- January 24, 2006
"The definition of work was now to make some original contribution to the world, and in the process not to starve."
I've been saying this for as long as I can remember. I don't want to be rich, I just want to make enough. Always making your decisions in order to make the most money is likely to guarantee that you won't like your job. For that reason I pity people who want to make their "first million by the age of 30". Yes, you'll be proud of your corner office and your coworkers will envy your stylish loft in downtown NY, but will you have a family? Will you have children you love and who love you? When you pass on, will you be proud of yourself then?
"The danger is when money is combined with prestige, as in, say, corporate law, or medicine."
I read this particularly to refer to consulting for us engineers. I can watch my EE friend Tom simultaneously despise, envy, and admire the people he knows who become consultants. I'd say the reason we can despise while admiring is that we see these people as martyrs. We know how cutthroat their industry is, and we know that we consider some of their work to be evil (read: planned downsizing), but we also see the money they make and think "they're doing that work which I would find tough to do, and making a lot of money at it". Are these really valid reasons to admire someone?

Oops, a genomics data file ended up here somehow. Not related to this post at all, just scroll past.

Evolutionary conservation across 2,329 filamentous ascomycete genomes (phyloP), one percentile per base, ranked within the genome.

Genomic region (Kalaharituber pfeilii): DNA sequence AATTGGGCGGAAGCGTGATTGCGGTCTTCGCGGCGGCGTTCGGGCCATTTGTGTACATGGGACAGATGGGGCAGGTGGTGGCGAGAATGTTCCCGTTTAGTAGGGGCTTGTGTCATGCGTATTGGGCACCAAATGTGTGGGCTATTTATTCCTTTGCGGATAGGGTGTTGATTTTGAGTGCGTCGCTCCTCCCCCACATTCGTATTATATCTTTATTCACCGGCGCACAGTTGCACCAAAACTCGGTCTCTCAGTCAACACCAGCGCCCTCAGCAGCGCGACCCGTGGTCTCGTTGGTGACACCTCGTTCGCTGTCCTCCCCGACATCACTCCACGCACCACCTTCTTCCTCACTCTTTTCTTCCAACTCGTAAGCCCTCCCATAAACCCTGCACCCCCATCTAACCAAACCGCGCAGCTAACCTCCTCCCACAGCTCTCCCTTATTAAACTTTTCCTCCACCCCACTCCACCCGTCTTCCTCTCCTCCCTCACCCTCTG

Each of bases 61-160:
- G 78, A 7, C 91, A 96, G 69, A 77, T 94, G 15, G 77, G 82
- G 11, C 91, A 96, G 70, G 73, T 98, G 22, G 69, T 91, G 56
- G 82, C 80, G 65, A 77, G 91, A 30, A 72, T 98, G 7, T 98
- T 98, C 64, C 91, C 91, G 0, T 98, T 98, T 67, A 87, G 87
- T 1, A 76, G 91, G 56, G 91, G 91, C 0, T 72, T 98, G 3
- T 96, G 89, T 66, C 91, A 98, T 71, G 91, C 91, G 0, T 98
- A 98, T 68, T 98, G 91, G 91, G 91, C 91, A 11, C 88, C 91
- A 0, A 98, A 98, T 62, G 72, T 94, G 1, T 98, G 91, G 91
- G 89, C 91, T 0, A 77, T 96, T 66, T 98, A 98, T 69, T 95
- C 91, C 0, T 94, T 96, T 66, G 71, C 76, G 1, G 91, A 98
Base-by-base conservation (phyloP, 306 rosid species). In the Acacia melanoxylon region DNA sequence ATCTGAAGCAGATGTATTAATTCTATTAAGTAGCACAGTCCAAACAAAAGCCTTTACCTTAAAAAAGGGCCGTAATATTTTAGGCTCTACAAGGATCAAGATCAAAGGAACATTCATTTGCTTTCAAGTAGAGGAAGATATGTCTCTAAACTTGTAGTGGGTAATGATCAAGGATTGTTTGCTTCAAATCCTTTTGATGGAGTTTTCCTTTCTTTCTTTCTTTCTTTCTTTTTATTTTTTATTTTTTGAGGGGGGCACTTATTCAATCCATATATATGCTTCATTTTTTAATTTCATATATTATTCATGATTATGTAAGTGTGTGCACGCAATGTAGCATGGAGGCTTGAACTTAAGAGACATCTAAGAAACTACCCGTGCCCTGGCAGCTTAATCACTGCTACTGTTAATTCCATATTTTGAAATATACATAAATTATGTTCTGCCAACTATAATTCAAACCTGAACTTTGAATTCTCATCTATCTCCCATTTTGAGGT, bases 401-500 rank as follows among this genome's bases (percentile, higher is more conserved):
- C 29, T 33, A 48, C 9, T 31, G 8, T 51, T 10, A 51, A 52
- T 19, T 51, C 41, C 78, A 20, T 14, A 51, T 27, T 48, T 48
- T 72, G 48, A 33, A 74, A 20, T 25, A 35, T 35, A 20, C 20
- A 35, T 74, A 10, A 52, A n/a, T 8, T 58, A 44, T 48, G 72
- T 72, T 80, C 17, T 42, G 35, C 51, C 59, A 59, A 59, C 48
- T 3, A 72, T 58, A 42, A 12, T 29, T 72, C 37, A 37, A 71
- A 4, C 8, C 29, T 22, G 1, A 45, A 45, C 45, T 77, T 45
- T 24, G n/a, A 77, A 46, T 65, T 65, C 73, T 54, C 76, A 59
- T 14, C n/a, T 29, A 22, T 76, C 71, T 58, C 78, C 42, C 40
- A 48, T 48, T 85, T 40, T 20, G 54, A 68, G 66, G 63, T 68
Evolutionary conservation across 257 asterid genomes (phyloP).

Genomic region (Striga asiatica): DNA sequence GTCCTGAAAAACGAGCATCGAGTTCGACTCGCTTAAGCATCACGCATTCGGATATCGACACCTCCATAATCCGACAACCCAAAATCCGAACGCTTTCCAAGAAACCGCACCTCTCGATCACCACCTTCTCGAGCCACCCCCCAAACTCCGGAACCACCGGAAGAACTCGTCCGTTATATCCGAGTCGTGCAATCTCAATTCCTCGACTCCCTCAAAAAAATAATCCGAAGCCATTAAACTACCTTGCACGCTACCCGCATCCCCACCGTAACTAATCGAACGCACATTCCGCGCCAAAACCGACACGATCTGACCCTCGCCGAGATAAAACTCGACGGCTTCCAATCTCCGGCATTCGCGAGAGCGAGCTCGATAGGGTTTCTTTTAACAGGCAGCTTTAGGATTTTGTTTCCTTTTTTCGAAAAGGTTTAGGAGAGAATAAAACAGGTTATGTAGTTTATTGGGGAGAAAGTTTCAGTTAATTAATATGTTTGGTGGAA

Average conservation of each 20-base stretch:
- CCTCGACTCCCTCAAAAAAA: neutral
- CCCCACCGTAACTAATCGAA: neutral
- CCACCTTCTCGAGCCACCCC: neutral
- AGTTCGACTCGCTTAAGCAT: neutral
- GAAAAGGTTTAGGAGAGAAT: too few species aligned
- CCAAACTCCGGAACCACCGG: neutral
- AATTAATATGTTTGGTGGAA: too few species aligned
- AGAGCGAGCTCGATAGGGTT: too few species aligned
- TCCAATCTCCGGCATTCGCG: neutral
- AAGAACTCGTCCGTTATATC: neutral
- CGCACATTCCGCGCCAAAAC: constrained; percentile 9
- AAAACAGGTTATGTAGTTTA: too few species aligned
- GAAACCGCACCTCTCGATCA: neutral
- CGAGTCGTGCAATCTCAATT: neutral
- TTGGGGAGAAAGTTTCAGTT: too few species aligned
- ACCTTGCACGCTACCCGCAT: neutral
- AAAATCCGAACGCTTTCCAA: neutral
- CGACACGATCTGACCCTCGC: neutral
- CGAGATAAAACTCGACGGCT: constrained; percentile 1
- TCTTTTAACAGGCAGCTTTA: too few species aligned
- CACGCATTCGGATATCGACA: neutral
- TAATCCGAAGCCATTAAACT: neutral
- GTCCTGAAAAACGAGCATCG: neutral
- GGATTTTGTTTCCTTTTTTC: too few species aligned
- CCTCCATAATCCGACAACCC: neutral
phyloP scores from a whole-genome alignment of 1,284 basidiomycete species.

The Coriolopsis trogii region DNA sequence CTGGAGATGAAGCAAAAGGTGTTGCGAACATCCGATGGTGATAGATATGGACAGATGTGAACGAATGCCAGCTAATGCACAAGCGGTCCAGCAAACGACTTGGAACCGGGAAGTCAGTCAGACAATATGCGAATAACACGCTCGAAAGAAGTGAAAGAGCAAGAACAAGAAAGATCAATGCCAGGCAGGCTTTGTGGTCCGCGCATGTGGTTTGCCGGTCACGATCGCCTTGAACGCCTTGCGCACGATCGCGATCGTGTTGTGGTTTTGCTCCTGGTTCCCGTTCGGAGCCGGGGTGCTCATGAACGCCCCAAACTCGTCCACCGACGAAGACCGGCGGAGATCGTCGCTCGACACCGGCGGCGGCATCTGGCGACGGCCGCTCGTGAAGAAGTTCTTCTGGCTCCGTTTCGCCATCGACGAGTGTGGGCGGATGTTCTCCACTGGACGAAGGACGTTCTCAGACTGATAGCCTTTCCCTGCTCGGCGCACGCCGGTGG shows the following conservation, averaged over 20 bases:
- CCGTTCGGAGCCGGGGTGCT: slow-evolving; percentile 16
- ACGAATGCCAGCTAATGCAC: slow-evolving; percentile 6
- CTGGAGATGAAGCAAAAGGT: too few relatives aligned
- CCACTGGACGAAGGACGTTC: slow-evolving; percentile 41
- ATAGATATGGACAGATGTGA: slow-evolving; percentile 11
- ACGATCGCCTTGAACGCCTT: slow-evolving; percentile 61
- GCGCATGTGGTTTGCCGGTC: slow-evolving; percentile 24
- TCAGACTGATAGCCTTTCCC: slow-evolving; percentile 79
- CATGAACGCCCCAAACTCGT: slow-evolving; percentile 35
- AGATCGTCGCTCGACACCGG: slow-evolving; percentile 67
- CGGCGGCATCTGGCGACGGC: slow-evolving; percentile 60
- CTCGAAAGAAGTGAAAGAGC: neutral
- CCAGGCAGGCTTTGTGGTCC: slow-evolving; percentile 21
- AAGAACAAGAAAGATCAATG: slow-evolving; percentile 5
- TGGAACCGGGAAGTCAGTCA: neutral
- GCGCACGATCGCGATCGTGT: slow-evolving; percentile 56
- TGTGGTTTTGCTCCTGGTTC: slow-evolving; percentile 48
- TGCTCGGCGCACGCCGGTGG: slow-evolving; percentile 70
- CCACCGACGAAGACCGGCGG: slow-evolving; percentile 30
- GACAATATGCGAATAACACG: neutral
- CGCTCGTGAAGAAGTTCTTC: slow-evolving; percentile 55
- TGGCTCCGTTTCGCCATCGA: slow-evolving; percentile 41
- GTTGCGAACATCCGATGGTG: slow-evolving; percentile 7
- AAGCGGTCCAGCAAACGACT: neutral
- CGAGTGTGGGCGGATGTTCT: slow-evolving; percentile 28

These are just the two quotes that struck me as most relevent, but if I'd posted all the quotes I liked, I would have reproduced half the essay here. Read the essay and it should vastly improve your outlook, at least for those of you who I know would like some positive outlook. This essay doesn't really tell you how to do it; it tells you how to look at the problem, and that can be very helpful in minimizing those post-graduation "what do I do" blues.
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